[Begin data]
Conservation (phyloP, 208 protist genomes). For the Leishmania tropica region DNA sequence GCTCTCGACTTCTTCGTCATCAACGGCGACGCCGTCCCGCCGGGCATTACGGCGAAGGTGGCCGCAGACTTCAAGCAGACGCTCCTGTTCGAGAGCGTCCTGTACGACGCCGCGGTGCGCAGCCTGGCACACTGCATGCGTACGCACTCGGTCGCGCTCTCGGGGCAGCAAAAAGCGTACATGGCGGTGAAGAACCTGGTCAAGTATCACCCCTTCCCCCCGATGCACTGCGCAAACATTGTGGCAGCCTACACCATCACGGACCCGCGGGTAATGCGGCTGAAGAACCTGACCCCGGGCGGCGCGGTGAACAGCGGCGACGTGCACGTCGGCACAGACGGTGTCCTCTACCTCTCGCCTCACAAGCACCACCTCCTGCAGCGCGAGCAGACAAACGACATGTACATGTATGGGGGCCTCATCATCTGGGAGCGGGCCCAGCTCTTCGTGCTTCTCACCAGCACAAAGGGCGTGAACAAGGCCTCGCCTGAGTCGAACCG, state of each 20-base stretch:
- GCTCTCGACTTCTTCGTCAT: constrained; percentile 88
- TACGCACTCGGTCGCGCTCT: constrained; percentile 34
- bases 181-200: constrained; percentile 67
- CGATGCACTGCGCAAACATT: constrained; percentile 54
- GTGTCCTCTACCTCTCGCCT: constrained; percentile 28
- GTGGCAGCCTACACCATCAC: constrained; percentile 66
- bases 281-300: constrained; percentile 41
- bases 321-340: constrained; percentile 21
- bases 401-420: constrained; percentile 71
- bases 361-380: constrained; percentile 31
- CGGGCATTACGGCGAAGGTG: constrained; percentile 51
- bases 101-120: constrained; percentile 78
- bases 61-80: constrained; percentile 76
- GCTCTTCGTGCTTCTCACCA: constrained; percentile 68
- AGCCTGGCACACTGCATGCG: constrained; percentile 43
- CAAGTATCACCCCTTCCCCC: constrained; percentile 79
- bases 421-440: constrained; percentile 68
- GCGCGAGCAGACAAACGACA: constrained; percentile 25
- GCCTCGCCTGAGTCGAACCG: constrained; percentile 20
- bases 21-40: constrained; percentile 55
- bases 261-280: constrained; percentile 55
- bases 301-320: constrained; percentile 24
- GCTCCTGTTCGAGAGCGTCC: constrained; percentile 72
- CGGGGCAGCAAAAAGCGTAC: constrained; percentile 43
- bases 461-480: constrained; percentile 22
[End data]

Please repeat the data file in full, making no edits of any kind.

Conservation (phyloP, 208 protist genomes). For the Leishmania tropica region DNA sequence GCTCTCGACTTCTTCGTCATCAACGGCGACGCCGTCCCGCCGGGCATTACGGCGAAGGTGGCCGCAGACTTCAAGCAGACGCTCCTGTTCGAGAGCGTCCTGTACGACGCCGCGGTGCGCAGCCTGGCACACTGCATGCGTACGCACTCGGTCGCGCTCTCGGGGCAGCAAAAAGCGTACATGGCGGTGAAGAACCTGGTCAAGTATCACCCCTTCCCCCCGATGCACTGCGCAAACATTGTGGCAGCCTACACCATCACGGACCCGCGGGTAATGCGGCTGAAGAACCTGACCCCGGGCGGCGCGGTGAACAGCGGCGACGTGCACGTCGGCACAGACGGTGTCCTCTACCTCTCGCCTCACAAGCACCACCTCCTGCAGCGCGAGCAGACAAACGACATGTACATGTATGGGGGCCTCATCATCTGGGAGCGGGCCCAGCTCTTCGTGCTTCTCACCAGCACAAAGGGCGTGAACAAGGCCTCGCCTGAGTCGAACCG, state of each 20-base stretch:
- GCTCTCGACTTCTTCGTCAT: constrained; percentile 88
- TACGCACTCGGTCGCGCTCT: constrained; percentile 34
- bases 181-200: constrained; percentile 67
- CGATGCACTGCGCAAACATT: constrained; percentile 54
- GTGTCCTCTACCTCTCGCCT: constrained; percentile 28
- GTGGCAGCCTACACCATCAC: constrained; percentile 66
- bases 281-300: constrained; percentile 41
- bases 321-340: constrained; percentile 21
- bases 401-420: constrained; percentile 71
- bases 361-380: constrained; percentile 31
- CGGGCATTACGGCGAAGGTG: constrained; percentile 51
- bases 101-120: constrained; percentile 78
- bases 61-80: constrained; percentile 76
- GCTCTTCGTGCTTCTCACCA: constrained; percentile 68
- AGCCTGGCACACTGCATGCG: constrained; percentile 43
- CAAGTATCACCCCTTCCCCC: constrained; percentile 79
- bases 421-440: constrained; percentile 68
- GCGCGAGCAGACAAACGACA: constrained; percentile 25
- GCCTCGCCTGAGTCGAACCG: constrained; percentile 20
- bases 21-40: constrained; percentile 55
- bases 261-280: constrained; percentile 55
- bases 301-320: constrained; percentile 24
- GCTCCTGTTCGAGAGCGTCC: constrained; percentile 72
- CGGGGCAGCAAAAAGCGTAC: constrained; percentile 43
- bases 461-480: constrained; percentile 22